dir Andrea Pallaoro; with Charlotte Rampling, Andre Wilms 17/Bel ***
With barely any plot development or dialog, this film is essentially a cold exercise in watching a person deal with the collapse of her family. Fortunately, she's played by Charlotte Rampling, an actress who rivets the audience even when she's just watching something happen off-screen. Which she does a lot in this movie. But in her eyes, the emotions of the situation are very real, even if we never quite understand why.

Custody [Jusqu'à la Garde]
dir-scr Xavier Legrand; with Denis Menochet, Lea Drucker 17/Fr ****
A punchy drama that grips the audience with a complex situation and shifting characters, this French film only gradually reveals the truth about the dissolution of a marriage. Writer-director Xavier Legrand and his skilled cast take a bold and intense approach to a story that unfolds through a series of perspective-shifting encounters. It's often painful to watch, building to a confrontation that leaves us deeply shaken.

Tomorrow is the last day of the festival, so I'll try to catch up with a couple of things I missed. And then the big awards presentation is in the evening, so I'm looking forward to some upset decisions from Annette Bening and her jury.

Thursday, 7 September 2017

Venezia74: Have a holiday on Day 9

I only saw two films today at the Venice Film Festival, a welcome relief after seeing four most days over the past week. In between, I crossed over from Lido to Venice once again for a day of sightseeing, museums and food. Then back to Lido for our jury deliberations in a deluge of rain. Here are today's films...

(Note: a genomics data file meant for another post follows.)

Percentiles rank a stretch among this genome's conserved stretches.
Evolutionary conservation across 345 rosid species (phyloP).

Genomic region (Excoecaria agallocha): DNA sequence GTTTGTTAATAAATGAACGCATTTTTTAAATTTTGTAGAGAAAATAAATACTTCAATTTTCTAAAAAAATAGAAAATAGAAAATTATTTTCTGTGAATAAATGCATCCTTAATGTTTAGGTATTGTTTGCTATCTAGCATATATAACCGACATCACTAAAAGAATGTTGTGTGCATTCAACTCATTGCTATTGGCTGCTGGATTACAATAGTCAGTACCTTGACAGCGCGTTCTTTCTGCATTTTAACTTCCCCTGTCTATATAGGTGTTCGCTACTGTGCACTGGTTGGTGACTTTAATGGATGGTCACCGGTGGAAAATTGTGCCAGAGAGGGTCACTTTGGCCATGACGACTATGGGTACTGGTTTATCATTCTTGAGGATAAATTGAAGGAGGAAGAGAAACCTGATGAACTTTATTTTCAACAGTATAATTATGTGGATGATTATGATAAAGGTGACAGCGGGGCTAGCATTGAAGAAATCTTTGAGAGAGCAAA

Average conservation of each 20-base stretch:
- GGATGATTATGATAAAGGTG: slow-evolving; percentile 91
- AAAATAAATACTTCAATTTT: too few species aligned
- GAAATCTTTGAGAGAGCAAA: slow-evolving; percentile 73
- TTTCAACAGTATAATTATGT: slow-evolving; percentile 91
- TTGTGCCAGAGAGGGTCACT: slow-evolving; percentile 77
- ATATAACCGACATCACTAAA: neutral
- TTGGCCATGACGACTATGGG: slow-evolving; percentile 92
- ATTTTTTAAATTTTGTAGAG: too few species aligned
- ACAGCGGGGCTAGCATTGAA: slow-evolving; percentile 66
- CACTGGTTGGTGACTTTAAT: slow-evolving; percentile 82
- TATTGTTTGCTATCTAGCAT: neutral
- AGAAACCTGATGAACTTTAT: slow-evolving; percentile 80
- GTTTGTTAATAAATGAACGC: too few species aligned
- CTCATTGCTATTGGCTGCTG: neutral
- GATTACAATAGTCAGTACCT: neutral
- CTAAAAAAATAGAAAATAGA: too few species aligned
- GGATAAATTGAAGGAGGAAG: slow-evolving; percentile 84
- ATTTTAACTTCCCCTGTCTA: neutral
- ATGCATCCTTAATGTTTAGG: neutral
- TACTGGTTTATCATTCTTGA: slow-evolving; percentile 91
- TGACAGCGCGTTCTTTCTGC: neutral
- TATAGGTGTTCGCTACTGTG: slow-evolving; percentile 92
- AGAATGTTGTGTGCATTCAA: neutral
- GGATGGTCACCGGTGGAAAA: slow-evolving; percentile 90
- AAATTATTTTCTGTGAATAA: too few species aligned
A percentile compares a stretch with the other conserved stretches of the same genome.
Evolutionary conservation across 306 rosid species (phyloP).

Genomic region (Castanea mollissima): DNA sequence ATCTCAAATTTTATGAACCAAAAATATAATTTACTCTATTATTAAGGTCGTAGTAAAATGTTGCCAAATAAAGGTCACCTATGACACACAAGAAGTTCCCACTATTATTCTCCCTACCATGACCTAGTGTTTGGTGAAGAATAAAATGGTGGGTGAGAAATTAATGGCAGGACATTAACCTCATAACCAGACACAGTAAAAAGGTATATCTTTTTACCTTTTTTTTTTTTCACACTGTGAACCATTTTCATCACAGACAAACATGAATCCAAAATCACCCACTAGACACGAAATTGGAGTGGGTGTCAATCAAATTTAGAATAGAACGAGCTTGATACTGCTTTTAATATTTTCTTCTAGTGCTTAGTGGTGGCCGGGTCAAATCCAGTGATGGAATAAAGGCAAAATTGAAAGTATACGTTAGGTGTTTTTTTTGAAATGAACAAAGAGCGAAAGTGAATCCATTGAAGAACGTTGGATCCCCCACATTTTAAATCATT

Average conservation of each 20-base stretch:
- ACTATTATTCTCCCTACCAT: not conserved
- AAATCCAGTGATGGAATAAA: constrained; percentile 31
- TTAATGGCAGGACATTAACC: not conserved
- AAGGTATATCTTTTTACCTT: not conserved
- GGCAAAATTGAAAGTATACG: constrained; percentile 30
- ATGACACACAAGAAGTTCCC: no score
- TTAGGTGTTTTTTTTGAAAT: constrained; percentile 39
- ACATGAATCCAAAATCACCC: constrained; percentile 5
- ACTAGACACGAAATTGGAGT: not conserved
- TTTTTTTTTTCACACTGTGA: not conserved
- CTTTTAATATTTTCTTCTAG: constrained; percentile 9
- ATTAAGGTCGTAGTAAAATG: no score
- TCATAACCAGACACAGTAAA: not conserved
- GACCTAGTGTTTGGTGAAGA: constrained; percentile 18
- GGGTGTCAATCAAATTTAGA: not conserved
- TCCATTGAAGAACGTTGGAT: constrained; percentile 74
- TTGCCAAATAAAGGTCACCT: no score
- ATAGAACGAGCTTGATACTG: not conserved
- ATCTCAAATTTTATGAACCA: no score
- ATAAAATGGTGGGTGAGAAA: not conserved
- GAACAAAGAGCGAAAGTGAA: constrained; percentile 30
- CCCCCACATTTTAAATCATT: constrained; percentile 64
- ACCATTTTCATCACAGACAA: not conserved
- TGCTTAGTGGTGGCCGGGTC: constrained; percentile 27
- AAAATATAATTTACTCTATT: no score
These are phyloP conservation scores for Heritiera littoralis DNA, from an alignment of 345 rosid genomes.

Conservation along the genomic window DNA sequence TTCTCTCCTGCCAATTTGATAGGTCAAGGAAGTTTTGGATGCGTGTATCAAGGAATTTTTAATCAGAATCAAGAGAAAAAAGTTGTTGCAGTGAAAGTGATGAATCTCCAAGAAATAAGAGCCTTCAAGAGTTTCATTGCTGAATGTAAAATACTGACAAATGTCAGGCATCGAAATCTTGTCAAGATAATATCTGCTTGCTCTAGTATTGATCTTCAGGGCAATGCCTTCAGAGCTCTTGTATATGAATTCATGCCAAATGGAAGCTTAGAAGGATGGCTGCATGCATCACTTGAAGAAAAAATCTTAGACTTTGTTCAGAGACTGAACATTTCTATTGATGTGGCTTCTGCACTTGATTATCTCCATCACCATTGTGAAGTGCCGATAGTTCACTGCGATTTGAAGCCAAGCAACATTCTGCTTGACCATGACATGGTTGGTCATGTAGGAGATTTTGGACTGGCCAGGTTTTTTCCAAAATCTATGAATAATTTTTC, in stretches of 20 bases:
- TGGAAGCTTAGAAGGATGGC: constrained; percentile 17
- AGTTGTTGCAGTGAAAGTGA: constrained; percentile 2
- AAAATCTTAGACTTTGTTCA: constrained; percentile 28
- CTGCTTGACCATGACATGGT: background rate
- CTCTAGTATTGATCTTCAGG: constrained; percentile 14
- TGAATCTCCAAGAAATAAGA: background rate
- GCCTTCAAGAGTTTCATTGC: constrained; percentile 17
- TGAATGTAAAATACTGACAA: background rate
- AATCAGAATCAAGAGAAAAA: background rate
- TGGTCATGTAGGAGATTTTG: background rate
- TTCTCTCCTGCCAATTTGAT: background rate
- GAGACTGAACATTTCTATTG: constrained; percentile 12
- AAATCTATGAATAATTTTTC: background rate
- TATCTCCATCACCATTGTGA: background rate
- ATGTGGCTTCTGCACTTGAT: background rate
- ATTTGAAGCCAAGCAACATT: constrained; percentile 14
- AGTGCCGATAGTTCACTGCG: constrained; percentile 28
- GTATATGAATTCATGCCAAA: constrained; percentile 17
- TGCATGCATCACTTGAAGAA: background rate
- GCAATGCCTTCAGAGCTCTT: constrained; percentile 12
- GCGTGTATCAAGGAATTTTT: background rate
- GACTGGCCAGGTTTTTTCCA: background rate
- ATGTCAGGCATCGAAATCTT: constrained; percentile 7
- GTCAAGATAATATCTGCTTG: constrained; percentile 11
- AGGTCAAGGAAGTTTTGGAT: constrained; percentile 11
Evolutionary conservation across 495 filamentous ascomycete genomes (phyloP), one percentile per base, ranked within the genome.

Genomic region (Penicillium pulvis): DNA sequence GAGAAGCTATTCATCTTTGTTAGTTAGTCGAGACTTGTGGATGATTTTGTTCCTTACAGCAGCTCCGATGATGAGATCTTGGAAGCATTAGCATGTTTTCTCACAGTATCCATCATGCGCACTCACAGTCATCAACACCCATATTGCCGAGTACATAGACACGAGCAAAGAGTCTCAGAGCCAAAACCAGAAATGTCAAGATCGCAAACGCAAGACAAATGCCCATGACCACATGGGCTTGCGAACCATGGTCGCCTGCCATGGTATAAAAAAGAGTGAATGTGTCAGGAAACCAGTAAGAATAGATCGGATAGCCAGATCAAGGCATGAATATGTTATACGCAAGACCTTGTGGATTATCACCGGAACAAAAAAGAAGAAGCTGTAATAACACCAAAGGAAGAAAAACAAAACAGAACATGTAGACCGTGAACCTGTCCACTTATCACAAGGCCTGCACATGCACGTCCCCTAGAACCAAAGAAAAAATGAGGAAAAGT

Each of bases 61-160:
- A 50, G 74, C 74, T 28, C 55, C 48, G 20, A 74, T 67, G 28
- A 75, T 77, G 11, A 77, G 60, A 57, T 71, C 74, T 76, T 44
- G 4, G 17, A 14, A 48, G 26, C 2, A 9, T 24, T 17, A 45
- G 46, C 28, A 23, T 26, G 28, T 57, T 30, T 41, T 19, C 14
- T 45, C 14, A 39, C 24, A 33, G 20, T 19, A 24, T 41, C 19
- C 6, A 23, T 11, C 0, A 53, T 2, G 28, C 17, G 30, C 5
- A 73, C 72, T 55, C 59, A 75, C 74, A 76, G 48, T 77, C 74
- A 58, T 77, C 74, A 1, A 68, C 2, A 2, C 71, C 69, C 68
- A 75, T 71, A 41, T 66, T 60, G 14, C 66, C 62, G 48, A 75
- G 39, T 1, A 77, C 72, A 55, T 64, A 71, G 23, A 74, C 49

Mektoub, My Love: Canto Uno
dir Abdellatif Kechiche; with Shain Boumedine, Salim Kechiouche 17/Fr ***.
Another very long, strikingly naturalistic film by Abdellatif Kechiche, this loosely plotted drama is packed with beautiful young people who spend the summer either on the beach or at the disco. The Arabic word "Mektoub" roughly translates as "it is destiny", so clearly the filmmaker has bigger things on his mind. But the remarkably engaging scenes are weakened by camerawork that echoes the most misogynist characters, relentlessly gazing on women's bodies.

Racer and the Jailbird [Le Fidèle]
dir Michael R Roskam; with Matthias Schoenaerts, Adele Exarchopoulos 17/Bel ***.
Filmmaker Michael Roskam reteams once again with Matthias Schoenaerts for this personal drama set against the criminal scene in Belgium. More of an epic romance than a thriller, the film has plenty of emotional moments that draw the audience into the central romance. Although it's all perhaps a bit too dark for its own good, as the film runs out of hope before we're ready to give up on these people.

Tomorrow: Charlotte Rampling in Hannah, John Woo's Manhunt and the French drama Custody. There;'s also the awards presention for the parallel section prizes.